This firm and separate understanding of racial identity leads, as Davis says, to "genocidal / violence" because people who subscribe to it thrust everything that is negative and different from them onto another racial group. The "rage" that Richard Green describes, and which Davis would suggest comes from centuries of racial oppression, "has to be vented" somehow, and since blacks see their identity as completely separate from the Lubavitcher Page 148 | Top of Article identity, they are able to direct all of their anger at Lubavitcher Jews. Green states that young black agitators are "not angry at the Lubavitcher community," but their rage takes this form anyway, despite the fact that Lubavitcher Jews are also a minority group who encounter discrimination and disdain in the United States.
Letty Cottin Pogrebin offers an explanation of this confusing set of circumstances in her scene "Near Enough to Reach." Discussing how Jews came to be scapegoats for the discrimination and oppression directed against blacks, Pogrebin points out that "Only Jews listen, / only Jews take Blacks seriously, / only Jews view Blacks as full human beings that you / should address / in their rage." Her comments emphasize that blacks and Jews share a certain affinity because of the historic discrimination against their races by non-Jewish whites.
Most characters however, Jewish and black, do not feel any kind of Crown Heights solidarity, and see themselves as entirely separate racial groups according to the traditional European concept. Jewish characters such as Rabbi Joseph Spielman, Michael Miller, and Reuven Ostrov do not acknowledge any community ties with blacks and identify black anti-Semitism with historic anti-Jewish massacres in Germany and Russia. Meanwhile, black characters, including Leonard Jeffries, Sonny Carson, Minister Conrad Mohammed, the anonymous young man from "Wa Wa Wa," and the Reverend Al Sharpton, tend either to group Jews together with dominant non-Jewish white culture or to blame Jews specifically for the oppression of blacks.
A close reading of the section "Mirrors" and the implication of the title Fires in the Mirror helps to reveal Smith's commentary on how black and Jewish perceptions of their own identities make it possible for them to blame each other for the historic oppression of their racial groups and to direct all of their contempt and rage about racial injustice at each other. On the surface, the kinds of mirrors to which the section "Mirrors" and the play's title refer are telescope mirrors, which provide an amplified view of an external object. If this were the case, the title Fires in the Mirror would refer to an image of the riots from the perspective of an outside observer, as though each character was a mirror within the telescope and the play itself was the telescope. The many diverse perspectives are attempts to reduce, in Professor Aaron M. Bernstein's words, the "circle of confusion" at the center of the racial tension.
The more common meaning of a mirror, however, is also crucial to Smith's subtext about identity and self-reflection. As Professor Bernstein stresses, a "simple mirror is just a flat / reflecting / substance," although "the notion of distortion also goes back into literature." Therefore, in addition to Page 149 | Top of Article referring to a tool like a telescope that allows outside observers to view the racial violence of 1991, the title Fires in the Mirror suggests that the characters of the play, and possibly the audience as well, view themselves and their identities as a fire that is reflected, and possibly distorted, in a mirror.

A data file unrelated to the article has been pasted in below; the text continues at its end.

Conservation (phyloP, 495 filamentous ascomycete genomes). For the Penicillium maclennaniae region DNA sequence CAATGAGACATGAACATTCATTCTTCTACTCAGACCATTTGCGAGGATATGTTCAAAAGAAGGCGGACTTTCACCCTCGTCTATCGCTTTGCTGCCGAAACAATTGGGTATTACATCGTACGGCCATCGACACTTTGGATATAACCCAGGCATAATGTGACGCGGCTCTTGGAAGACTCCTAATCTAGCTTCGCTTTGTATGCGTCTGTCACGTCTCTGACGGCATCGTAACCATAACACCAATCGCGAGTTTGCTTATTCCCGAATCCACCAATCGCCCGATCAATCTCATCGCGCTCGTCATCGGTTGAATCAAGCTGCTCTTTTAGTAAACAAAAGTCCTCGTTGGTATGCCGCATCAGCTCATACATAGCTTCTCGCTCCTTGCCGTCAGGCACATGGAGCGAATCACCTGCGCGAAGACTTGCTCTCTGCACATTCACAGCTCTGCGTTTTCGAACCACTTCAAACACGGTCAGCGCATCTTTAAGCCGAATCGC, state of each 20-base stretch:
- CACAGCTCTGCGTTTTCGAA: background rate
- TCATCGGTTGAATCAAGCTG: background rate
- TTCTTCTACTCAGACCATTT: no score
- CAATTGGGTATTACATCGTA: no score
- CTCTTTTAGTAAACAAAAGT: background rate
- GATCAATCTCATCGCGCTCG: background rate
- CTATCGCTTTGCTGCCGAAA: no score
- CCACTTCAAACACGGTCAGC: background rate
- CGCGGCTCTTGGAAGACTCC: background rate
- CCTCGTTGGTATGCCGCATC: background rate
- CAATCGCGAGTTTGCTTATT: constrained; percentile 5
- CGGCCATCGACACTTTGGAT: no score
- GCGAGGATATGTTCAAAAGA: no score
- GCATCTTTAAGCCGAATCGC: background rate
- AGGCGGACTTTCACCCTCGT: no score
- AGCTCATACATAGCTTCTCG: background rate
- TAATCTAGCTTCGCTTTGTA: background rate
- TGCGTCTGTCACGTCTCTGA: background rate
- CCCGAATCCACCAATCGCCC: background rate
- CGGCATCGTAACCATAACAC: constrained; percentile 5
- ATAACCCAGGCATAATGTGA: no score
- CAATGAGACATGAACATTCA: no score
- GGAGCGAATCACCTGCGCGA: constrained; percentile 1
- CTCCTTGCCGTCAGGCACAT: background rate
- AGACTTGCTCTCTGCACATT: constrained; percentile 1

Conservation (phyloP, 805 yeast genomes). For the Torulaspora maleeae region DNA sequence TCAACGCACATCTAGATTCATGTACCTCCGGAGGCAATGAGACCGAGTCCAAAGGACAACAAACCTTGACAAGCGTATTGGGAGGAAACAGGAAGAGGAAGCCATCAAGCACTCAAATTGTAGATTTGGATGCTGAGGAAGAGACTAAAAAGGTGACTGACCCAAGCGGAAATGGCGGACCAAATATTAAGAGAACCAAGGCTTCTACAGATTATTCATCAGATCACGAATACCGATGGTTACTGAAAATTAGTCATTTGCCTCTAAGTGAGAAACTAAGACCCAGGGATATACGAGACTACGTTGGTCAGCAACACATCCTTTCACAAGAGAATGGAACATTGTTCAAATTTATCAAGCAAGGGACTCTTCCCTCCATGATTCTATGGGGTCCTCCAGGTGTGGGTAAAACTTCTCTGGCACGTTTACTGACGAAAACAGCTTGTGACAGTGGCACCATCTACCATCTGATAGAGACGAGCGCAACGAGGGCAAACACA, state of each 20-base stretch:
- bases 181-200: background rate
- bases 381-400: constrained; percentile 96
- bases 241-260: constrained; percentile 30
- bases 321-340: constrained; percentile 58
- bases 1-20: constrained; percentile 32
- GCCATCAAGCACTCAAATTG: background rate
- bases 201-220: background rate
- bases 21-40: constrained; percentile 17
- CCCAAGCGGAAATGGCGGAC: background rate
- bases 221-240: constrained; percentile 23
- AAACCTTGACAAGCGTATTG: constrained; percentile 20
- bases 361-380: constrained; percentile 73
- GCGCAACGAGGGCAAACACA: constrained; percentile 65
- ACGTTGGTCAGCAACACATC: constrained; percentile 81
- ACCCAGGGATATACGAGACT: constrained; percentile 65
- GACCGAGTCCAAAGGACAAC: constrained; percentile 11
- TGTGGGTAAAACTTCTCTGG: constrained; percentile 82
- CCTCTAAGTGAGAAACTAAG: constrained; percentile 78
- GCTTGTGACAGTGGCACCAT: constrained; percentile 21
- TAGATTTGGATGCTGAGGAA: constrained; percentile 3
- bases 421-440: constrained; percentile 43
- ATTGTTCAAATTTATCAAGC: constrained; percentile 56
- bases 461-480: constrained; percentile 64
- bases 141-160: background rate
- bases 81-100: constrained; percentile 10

The enflamed, raging identity that blacks and Jews from Crown Heights see when they look in the mirror is Smith's most important metaphor for the identity crisis at the root of the violence in the neighborhood. Smith implies that a central motif of the play, searching for an image of an individual's identity, is comparable to seeing in a mirror a burning flame that consumes any notion of the complex, interrelated, historically aware conception of what identity really is. Without an understanding of the complex interrelations of their identities and their common bonds, racial groups in close proximity, such as the blacks and Jews in Crown Heights, are able to focus all of their rage and anger on each other, and violence inevitably follows.
Scott Trudell, Critical Essay on Fires in the Mirror, in Drama for Students, Thomson Gale, 2006.
In the following essay, Schechner discusses Smith's technique in Fires in the Mirror and her overall performance art.
A woman faces the camera, her voice nasal and New York. Roz Malamud speaks with the kind of accent that sounds "Jewish." "I wish I could […] go on television. I wanna scream to the whole world. […] I don't love my neighbors, I don't know my black neighbors." A few minutes later television time, Carmel Cato, from the same Crown Heights, Brooklyn, neighborhood as Malamud, but a world away, his voice roundly "black" in its tones, talks through tears about how a car slammed into his daughter, Angela, and his seven-year-old son, Gavin, killing him. "Angela she was on the ground but she was trying to move. Gavin was still. They was trying to pound him. I was trying to explain it was my kid!"
The two people—plus many others: men and women, professors and street people, blacks, Jews, rabbis, reverends, lawyers, and politicians—are enacted by Anna Deavere Smith, an African American performer of immense abilities. My concern here will not be with the events in Brooklyn in 1991 and 1992, nor with the "black-white race thing" that continues to torture America, but with Smith's artwork. I want to investigate how Smith does what she does in Fires in the Mirror.